Background: An increased prevalence of allergic diseases and atopic sensitization as assessed by skin-prick testing in children in West compared with East Germany has been reported.
Objectives: This study was designed to evaluate whether such a difference is also present in adults, and if this can be shown when using a serological test for allergic sensitization.
Methods: Two large samples representative for all adults between 25 and 69 years of age were drawn in West (1991, n = 5313) and East Germany (1992, n = 2617). A serological test screening for IgE-antibodies to common aeroallergens (SX1) was performed. A questionnaire was used to assess the presence of clinical respiratory allergy, known possible risk factors for allergies and confounding variables.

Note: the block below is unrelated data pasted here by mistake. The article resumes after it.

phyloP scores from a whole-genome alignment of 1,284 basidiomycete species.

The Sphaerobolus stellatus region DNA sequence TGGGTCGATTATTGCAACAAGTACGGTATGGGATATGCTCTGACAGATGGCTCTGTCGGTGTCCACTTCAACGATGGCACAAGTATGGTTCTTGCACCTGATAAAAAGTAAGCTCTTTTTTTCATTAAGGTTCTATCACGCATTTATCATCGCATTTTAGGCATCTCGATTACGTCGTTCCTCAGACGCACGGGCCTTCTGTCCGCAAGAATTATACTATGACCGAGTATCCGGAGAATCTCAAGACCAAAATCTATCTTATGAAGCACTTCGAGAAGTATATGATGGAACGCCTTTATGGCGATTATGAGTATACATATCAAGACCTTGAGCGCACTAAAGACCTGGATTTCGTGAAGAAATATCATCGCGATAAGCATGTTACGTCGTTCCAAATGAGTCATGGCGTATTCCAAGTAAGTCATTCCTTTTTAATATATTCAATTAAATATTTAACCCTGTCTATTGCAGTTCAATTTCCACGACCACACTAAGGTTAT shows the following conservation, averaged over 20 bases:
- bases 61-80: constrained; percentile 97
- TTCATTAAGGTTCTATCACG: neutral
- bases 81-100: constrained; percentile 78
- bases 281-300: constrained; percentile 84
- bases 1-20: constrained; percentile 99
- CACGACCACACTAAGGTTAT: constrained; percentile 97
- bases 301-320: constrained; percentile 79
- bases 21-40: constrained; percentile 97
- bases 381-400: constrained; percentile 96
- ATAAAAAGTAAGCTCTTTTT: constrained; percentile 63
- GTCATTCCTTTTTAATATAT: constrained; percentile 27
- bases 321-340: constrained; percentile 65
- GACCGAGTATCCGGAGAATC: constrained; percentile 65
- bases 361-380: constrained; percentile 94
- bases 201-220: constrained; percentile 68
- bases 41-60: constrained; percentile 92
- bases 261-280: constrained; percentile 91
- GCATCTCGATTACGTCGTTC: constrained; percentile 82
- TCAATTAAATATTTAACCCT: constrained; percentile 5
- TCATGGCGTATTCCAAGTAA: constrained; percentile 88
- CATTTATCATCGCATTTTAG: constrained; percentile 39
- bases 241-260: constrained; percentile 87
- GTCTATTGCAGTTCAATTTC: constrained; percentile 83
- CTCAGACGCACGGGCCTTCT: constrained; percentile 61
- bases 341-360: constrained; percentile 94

Results: Allergic sensitization decreased with age. Significantly more subjects < 45 years of age had a positive allergy test in West as compared to East Germany. The prevalence of clinical allergy was also higher in West Germany. This difference was significant in younger adults and was independent of other risk factors identified. These additional risk factors encompassed younger age, higher educational level, male sex, and living in a community with more than 100,000 inhabitants.
Conclusion: Sensitization to common aeroallergens as determined by a multiple allergen RAST test in adults below 45 years of age living in West Germany is increased compared to East Germany. This increase cannot be explained by genetic differences and is similar to the West to East decreasing gradient in allergies reported from studies in children employing skin-prick tests.